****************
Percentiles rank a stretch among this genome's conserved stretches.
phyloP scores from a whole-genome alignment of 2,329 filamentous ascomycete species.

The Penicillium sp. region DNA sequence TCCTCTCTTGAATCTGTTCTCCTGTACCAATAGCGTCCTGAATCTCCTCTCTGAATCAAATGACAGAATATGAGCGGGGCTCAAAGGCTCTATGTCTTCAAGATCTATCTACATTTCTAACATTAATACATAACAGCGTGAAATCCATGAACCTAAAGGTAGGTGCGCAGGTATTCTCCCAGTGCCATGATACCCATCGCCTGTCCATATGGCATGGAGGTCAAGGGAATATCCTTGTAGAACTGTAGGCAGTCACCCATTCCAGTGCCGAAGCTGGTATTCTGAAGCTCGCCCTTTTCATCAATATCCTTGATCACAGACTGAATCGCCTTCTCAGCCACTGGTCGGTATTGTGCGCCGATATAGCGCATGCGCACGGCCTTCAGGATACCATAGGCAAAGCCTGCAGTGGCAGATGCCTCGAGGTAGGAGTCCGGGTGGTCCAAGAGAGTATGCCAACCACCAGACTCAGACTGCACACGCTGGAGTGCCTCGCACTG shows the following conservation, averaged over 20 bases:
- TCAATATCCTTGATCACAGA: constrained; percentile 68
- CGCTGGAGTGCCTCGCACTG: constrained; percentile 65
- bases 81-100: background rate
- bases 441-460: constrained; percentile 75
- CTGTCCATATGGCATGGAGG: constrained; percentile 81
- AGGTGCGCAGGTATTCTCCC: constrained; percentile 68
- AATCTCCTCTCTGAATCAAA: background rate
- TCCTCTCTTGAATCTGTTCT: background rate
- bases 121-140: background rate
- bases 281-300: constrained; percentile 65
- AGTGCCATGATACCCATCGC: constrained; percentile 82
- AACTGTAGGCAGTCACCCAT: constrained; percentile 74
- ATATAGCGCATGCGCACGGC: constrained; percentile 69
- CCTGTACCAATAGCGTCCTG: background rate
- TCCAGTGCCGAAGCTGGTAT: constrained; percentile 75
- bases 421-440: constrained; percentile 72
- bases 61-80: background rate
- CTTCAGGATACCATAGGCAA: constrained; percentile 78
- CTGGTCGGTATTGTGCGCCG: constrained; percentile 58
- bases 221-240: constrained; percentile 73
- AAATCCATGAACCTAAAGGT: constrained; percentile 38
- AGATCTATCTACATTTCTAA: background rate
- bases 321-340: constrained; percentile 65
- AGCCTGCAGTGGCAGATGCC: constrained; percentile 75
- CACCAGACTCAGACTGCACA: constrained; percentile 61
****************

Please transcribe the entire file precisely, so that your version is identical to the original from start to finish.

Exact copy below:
Percentiles rank a stretch among this genome's conserved stretches.
phyloP scores from a whole-genome alignment of 2,329 filamentous ascomycete species.

The Penicillium sp. region DNA sequence TCCTCTCTTGAATCTGTTCTCCTGTACCAATAGCGTCCTGAATCTCCTCTCTGAATCAAATGACAGAATATGAGCGGGGCTCAAAGGCTCTATGTCTTCAAGATCTATCTACATTTCTAACATTAATACATAACAGCGTGAAATCCATGAACCTAAAGGTAGGTGCGCAGGTATTCTCCCAGTGCCATGATACCCATCGCCTGTCCATATGGCATGGAGGTCAAGGGAATATCCTTGTAGAACTGTAGGCAGTCACCCATTCCAGTGCCGAAGCTGGTATTCTGAAGCTCGCCCTTTTCATCAATATCCTTGATCACAGACTGAATCGCCTTCTCAGCCACTGGTCGGTATTGTGCGCCGATATAGCGCATGCGCACGGCCTTCAGGATACCATAGGCAAAGCCTGCAGTGGCAGATGCCTCGAGGTAGGAGTCCGGGTGGTCCAAGAGAGTATGCCAACCACCAGACTCAGACTGCACACGCTGGAGTGCCTCGCACTG shows the following conservation, averaged over 20 bases:
- TCAATATCCTTGATCACAGA: constrained; percentile 68
- CGCTGGAGTGCCTCGCACTG: constrained; percentile 65
- bases 81-100: background rate
- bases 441-460: constrained; percentile 75
- CTGTCCATATGGCATGGAGG: constrained; percentile 81
- AGGTGCGCAGGTATTCTCCC: constrained; percentile 68
- AATCTCCTCTCTGAATCAAA: background rate
- TCCTCTCTTGAATCTGTTCT: background rate
- bases 121-140: background rate
- bases 281-300: constrained; percentile 65
- AGTGCCATGATACCCATCGC: constrained; percentile 82
- AACTGTAGGCAGTCACCCAT: constrained; percentile 74
- ATATAGCGCATGCGCACGGC: constrained; percentile 69
- CCTGTACCAATAGCGTCCTG: background rate
- TCCAGTGCCGAAGCTGGTAT: constrained; percentile 75
- bases 421-440: constrained; percentile 72
- bases 61-80: background rate
- CTTCAGGATACCATAGGCAA: constrained; percentile 78
- CTGGTCGGTATTGTGCGCCG: constrained; percentile 58
- bases 221-240: constrained; percentile 73
- AAATCCATGAACCTAAAGGT: constrained; percentile 38
- AGATCTATCTACATTTCTAA: background rate
- bases 321-340: constrained; percentile 65
- AGCCTGCAGTGGCAGATGCC: constrained; percentile 75
- CACCAGACTCAGACTGCACA: constrained; percentile 61